Monday, March 25, 2013
Rick Cantelli, P.I. - Part 8
First before I retell what happened this morning, I want to give the link to Rick Cantelli, P.I. – Part 8. This newest adventure with my aging P.I. is 6,000 words. He and his partner Lois investigate a business investment offered them to buy into a café. Rick polishes off his investigative skills for this one, and yeah, there’s humor. My book sales have been good, and I keep waiting for the wave to crash into the rocks. :)
On to my incident this morning in non-fiction auto repair land
This morning a rough looking lady drove a 2007 Chevy Malibu with 2.2.L engine into the shop. I say rough because she was wearing dirty coveralls with an equally dirty black stocking cap. Her hands were dirtier than mine, so she wasn’t using gloves. She was about 5’ 7” tall, mid thirties to mid forties, and thin. She will be referred to as Mary Malibu for this story. Mary did not smile after exiting the Chevy.
“Hi, can I help you?”
“How much to check out a charging problem?”
I told Mary, and her facial features screwed up into a very unbecoming mask. I understand this is all a game, because I know what any initial electrical diagnostic check costs at the dealer. I’m half what they are.
I do kid, but not with strangers, and never about business. “No Ma’am, I’m not kidding.”
“The dealer doesn’t charge that much!”
“Let’s use our inside voices, Ma’am. I can hear very well. Yes, they do. They charge double my charging system diagnostic fee, but you’re welcome to check with them.”
The facial mask turned sullen, because I imagine she’s already checked with them. “I want to leave the car for the diagnostic. The battery light is on and I just changed the battery.”
“I’ll get an invoice.”
Ten minutes later, Mary’s ride picked her up, and I moved the Malibu over into a stall. There were greasy hand prints everywhere, which is not a shock. It helps because I can trace Mary’s actions pretty well from the print evidence. I did a quick check for loose connections, and obvious harness problems. I then hooked up my scanner and started the Chevy up - no charging voltage.
I shut it back off. The next move is to check for power at the alternator – no power. These systems incorporate fuse wires which melt internally if something goes wrong. I found a melted fuse link wire at the starter. For vehicles even 6 years old, that’s an odd occurrence. I checked for short to ground at the alternator, but it was okay. I replaced the fusible link wire and started the car. Everything worked fine. It charged and the battery light went out. That’s good news and bad news, because those fuse wires don’t blow on their own. I considered Mary had hooked the battery up backwards, but that mistake would have blown more than a fuse wire.
After cleaning the handprint evidence, I completed the invoice and called Mary.
“I need to ask you about what you did while working on your car. I-”
“I didn’t do anything to the car but change the battery! I’ve been working on my own vehicles since I was a kid.”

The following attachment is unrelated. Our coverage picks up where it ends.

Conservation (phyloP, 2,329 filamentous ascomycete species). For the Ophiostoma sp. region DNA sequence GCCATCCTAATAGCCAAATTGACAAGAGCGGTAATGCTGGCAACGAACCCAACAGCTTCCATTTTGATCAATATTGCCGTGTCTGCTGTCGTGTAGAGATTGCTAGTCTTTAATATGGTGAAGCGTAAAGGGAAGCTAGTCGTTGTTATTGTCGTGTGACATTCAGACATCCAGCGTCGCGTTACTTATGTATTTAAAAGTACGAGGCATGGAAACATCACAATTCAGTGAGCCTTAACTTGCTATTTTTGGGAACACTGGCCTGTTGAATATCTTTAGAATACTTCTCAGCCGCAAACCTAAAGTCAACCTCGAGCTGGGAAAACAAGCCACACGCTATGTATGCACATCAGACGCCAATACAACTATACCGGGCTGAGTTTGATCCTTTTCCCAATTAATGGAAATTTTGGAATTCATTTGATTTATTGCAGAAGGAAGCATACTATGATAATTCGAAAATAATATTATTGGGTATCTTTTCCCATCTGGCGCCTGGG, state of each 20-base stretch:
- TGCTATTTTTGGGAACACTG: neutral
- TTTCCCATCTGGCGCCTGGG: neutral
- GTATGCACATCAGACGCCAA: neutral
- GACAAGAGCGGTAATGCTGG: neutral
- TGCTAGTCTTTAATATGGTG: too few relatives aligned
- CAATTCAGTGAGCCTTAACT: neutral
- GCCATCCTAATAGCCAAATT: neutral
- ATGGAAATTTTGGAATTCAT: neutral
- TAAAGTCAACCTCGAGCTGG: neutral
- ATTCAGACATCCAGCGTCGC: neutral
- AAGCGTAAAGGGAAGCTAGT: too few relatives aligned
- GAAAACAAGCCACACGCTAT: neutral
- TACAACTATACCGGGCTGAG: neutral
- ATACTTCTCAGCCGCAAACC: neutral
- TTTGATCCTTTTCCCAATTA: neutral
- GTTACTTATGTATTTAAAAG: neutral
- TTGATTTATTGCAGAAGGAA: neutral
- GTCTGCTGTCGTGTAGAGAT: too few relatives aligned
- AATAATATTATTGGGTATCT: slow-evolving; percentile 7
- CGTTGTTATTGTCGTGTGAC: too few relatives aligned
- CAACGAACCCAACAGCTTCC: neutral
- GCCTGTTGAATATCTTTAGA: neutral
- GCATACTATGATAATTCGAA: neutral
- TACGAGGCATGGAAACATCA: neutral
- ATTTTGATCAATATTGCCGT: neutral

“Just take me through your battery change. How did you know it needed a battery?
“It was turning over slow when I’d leave it for the weekend, and it was the original battery. I knew it wasn’t the charging system. I tested it.”
My spidey sense began tingling. “How did you test the charging system?”
Mary clucked her tongue in that way people have when they think they’re wasting their time. “Just like I’ve always done it. I started up the car and disconnected the battery negative terminal to see if it stalled out or not.”
Bing, bing, bing, we have a winner. “Okay. You can come pick up the car. It was a blown fusible link wire that protects the system during spikes in the current and voltage past safety parameters. When you took off the negative terminal, it blew the fusible link wire. I replaced the wire and it’s charging now. I needed to find out why it blew the wire before releasing the car.”
“You can prove it for yourself, but I wouldn’t advise it. You can also damage the on-board computer doing that, but it doesn’t matter to me. One thing though – if you decide to pull off the negative terminal and refry the fusible link wire, call someone else to fix it.”
“I want proof the charging system’s working too.”
“I’ll have the scanner hooked up and you’ll be able to see the charging volts. Plus, the battery light is now off. We won’t know if you’ve damaged the computer for a while. The mode 6 data is good so far, but you won’t know about the computer until you drive it for a few weeks.”
Mary hung up on me, rushed to the shop, and I showed her the charging volts. She saw the battery light was out. After paying the bill, she left without a word. I doubt she realized I could have sold her an alternator job too. Oh well. :)
Folks. Do not disconnect the negative battery terminal when a vehicle is running under any circumstances! You cannot even imagine the potential problems you can cause. That’s it for the auto repair part of the blog.